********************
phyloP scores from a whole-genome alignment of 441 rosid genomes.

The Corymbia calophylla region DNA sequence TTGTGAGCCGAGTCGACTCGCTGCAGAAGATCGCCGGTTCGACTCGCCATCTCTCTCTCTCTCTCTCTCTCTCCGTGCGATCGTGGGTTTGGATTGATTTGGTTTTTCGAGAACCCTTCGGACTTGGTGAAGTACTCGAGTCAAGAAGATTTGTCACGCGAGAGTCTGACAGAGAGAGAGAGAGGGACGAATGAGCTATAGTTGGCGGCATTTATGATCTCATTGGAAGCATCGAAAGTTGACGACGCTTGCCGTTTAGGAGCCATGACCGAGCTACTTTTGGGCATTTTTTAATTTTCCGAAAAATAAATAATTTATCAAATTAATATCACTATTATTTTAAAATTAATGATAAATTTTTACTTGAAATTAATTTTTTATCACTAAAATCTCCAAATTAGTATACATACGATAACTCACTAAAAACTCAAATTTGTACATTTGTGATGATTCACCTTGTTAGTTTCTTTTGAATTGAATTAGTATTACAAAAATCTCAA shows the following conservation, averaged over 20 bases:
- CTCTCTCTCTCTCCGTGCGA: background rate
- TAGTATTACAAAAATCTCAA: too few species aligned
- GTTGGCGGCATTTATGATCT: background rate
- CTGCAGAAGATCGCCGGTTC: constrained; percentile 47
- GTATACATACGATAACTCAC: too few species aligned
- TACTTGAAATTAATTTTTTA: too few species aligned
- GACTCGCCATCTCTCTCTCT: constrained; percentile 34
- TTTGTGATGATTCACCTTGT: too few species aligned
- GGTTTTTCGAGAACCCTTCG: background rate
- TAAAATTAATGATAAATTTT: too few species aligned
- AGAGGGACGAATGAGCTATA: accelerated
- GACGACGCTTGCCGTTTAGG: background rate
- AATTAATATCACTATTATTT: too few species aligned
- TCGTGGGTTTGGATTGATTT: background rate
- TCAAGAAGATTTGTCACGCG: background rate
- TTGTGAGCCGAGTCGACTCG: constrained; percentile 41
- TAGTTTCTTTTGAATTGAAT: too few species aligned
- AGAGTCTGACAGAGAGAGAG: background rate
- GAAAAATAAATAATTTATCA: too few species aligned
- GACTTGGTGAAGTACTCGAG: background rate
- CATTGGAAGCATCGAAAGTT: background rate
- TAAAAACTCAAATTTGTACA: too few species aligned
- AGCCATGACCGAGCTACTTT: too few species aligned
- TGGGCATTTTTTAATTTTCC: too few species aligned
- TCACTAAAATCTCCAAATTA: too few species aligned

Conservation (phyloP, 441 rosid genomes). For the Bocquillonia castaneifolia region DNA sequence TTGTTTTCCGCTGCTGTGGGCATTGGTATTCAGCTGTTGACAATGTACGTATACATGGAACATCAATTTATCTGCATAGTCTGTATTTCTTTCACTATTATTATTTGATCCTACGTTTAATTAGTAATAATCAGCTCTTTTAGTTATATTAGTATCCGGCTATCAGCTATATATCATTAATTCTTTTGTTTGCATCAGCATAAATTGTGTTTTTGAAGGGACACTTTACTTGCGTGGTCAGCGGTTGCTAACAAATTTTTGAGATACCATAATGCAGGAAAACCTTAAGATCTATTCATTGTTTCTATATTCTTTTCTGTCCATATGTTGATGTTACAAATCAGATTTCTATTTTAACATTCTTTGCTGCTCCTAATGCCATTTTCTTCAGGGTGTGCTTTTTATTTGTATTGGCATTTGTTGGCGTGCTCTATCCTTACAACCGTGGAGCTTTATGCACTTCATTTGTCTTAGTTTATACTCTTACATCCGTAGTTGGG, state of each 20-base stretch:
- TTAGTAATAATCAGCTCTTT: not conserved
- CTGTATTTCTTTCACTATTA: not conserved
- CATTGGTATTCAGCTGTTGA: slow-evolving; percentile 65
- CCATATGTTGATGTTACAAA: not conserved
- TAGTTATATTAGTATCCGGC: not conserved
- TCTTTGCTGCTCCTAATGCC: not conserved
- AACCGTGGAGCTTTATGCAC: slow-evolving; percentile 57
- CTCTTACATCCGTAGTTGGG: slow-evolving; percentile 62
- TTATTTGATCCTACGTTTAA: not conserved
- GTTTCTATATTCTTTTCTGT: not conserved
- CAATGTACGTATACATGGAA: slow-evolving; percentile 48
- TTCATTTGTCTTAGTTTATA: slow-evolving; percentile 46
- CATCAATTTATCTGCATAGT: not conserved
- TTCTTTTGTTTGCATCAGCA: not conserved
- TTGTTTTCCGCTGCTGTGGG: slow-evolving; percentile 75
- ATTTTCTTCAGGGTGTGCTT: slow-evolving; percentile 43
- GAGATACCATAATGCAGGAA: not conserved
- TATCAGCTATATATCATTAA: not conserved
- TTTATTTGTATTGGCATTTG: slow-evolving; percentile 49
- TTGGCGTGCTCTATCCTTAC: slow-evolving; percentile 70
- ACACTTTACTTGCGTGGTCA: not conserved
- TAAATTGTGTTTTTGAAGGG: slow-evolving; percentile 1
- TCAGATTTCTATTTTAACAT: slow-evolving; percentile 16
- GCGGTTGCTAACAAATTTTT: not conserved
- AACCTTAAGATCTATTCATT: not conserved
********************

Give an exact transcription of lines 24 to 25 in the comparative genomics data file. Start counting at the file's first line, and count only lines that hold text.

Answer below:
- TAAAAACTCAAATTTGTACA: too few species aligned
- AGCCATGACCGAGCTACTTT: too few species aligned